Abductions of Foreigners

Responding to my post about the abduction and internment of Japanese from Latin American during World War II, the Head Heeb points out the modern-day abduction of drug dealers from Latin America and how it’s legal:

The Supreme Court explicitly legalized this process in the 1992 case of United States v. Alvarez-Machain, which involved a Mexican doctor kidnapped and brought to trial in California on charges of abetting the murder of a DEA agent. Relying on the “Ker-Frisbie doctrine” – a nineteenth-century principle of law holding that “the power of a court to try a person for crime is not impaired by the fact that he had been brought within the court’s jurisdiction by reason of a forcible abduction” – the court decided that the manner in which Alvarez-Machain was brought to the United States did not bar his trial. In fact, the court held that the power of the United States to prosecute Alvarez-Machain was even greater than if he had been formally extradited; since the extradition treaty with Mexico had not been invoked, the United States was not bound by the limitations on prosecution contained therein. In an additional triumph of form over substance, the court stated that, since the United States and Mexico had no treaty specifically forbidding abductions of Mexican citizens, the kidnapping – although possibly “shocking” – was perfectly legal.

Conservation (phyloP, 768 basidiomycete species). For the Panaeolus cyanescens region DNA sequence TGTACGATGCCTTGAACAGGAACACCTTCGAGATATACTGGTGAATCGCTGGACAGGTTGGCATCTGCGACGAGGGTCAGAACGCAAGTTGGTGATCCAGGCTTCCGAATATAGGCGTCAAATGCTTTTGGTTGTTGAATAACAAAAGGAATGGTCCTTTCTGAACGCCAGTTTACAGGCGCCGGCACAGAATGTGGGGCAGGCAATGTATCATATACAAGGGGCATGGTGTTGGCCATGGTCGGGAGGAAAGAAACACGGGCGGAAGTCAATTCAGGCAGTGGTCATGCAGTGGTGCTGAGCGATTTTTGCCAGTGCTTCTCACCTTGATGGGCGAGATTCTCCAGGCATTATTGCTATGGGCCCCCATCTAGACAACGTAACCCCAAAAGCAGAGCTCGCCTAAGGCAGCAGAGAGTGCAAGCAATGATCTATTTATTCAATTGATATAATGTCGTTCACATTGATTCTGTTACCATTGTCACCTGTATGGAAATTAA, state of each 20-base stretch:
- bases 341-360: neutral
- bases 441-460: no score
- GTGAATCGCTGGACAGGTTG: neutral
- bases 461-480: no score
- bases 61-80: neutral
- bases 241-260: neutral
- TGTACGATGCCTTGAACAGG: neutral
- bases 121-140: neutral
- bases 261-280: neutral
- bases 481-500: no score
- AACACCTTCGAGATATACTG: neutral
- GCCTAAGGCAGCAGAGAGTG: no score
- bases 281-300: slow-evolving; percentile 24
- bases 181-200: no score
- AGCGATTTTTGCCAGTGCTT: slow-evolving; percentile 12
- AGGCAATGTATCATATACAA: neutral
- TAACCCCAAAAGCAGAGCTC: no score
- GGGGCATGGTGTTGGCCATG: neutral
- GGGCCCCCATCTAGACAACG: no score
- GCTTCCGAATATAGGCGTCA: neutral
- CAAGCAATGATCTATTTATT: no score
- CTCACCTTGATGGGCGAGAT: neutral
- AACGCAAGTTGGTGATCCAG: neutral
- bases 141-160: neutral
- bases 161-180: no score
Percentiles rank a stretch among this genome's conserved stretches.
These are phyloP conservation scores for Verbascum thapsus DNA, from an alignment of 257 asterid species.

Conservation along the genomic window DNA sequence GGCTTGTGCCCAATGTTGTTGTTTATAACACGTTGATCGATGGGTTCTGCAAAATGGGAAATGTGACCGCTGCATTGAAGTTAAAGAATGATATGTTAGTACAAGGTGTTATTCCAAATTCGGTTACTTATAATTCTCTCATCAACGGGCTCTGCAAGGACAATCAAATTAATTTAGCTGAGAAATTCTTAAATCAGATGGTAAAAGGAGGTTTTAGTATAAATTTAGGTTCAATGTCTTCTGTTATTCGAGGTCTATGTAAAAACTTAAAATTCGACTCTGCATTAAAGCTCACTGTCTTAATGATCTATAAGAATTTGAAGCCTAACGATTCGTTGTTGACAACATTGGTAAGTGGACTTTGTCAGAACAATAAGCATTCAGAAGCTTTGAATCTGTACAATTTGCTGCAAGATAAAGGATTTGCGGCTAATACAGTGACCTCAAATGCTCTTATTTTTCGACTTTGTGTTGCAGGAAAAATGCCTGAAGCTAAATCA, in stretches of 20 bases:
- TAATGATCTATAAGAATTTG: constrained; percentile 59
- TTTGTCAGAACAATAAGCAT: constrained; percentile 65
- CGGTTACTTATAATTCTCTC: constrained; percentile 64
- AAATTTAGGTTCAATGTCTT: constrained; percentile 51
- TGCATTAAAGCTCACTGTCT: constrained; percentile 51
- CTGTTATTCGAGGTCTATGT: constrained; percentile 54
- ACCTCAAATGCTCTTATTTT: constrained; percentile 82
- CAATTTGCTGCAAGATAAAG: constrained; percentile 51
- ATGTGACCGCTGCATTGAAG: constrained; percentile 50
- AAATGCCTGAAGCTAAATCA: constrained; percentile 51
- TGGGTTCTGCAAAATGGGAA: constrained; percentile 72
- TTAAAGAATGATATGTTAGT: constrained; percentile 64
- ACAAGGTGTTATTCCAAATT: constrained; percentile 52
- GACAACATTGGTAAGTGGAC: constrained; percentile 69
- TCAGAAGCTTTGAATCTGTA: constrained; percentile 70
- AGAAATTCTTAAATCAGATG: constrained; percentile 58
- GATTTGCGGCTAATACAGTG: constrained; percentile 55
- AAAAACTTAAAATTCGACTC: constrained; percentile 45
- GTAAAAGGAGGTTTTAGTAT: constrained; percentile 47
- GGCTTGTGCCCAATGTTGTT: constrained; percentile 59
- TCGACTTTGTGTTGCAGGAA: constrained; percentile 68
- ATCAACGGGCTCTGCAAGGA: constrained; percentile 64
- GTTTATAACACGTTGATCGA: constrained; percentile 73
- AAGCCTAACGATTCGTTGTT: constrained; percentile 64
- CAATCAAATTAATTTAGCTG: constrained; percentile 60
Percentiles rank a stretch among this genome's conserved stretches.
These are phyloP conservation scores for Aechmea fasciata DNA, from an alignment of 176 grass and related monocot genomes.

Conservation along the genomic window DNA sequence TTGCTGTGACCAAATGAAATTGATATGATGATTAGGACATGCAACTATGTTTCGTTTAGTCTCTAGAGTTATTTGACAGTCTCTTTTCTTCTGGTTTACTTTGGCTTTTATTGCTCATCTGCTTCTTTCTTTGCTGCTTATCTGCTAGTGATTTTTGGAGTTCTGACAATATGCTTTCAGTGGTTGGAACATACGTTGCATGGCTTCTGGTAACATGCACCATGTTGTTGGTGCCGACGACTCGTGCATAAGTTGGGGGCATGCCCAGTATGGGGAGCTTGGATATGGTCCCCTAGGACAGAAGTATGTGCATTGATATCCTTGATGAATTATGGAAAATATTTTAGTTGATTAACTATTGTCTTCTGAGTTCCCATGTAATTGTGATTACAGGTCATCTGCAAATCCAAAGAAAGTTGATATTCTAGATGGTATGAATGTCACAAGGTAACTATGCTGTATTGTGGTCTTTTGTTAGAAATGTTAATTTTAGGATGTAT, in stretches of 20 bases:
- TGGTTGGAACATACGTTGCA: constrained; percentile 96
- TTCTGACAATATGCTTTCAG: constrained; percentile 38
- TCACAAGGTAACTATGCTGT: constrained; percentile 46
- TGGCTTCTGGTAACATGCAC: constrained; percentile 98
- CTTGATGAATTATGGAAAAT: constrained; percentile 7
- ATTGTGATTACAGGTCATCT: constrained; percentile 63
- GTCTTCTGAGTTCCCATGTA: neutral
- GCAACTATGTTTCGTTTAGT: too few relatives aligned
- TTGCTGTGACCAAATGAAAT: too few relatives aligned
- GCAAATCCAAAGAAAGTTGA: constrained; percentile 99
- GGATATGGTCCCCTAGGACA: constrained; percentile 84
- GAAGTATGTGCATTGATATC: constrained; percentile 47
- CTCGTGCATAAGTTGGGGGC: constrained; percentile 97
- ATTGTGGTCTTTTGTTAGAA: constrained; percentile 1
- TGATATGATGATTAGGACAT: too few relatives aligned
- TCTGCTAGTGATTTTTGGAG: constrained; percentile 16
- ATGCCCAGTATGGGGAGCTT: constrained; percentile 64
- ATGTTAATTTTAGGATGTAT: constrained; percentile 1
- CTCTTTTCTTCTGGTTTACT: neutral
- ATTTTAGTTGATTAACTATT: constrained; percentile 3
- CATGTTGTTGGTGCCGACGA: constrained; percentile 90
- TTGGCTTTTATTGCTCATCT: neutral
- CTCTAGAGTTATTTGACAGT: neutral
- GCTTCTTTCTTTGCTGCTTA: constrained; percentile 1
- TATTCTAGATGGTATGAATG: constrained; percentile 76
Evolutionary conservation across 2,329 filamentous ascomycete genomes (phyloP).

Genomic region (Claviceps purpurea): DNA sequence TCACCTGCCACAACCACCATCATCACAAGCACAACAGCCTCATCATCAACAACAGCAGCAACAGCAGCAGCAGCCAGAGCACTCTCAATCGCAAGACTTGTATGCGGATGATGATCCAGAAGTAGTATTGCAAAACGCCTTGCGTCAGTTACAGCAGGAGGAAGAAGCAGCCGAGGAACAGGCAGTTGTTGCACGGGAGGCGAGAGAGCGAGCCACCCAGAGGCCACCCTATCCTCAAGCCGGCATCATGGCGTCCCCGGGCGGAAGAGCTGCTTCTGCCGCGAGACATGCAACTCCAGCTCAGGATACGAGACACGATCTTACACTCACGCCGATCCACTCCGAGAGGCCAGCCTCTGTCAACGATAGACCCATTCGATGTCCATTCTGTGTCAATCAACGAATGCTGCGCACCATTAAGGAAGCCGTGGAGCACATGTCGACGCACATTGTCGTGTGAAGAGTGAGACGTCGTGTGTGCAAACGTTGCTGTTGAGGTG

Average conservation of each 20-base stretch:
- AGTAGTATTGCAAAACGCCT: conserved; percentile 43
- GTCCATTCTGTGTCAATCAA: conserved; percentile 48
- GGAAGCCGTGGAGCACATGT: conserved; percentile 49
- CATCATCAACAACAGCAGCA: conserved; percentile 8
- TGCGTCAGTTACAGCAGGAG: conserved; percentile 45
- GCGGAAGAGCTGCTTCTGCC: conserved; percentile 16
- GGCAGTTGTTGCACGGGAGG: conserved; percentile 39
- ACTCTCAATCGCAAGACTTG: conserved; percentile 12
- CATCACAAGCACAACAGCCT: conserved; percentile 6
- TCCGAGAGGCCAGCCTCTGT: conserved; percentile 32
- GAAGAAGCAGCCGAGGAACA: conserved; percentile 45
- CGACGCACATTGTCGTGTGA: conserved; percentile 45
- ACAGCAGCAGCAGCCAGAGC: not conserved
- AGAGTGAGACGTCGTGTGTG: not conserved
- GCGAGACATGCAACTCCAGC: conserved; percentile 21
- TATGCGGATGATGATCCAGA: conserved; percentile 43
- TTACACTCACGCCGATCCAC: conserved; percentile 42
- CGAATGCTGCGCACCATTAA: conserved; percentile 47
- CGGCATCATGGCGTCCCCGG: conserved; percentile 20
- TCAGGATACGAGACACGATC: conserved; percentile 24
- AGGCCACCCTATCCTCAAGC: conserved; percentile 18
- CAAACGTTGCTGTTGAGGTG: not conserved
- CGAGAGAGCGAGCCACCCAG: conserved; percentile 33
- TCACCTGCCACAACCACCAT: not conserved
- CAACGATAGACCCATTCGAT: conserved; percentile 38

I knew about the abductions of drug dealers, but am a little shocked by this case.

By Zack

Dad, gadget guy, bookworm, political animal, global nomad, cyclist, hiker, tennis player, photographer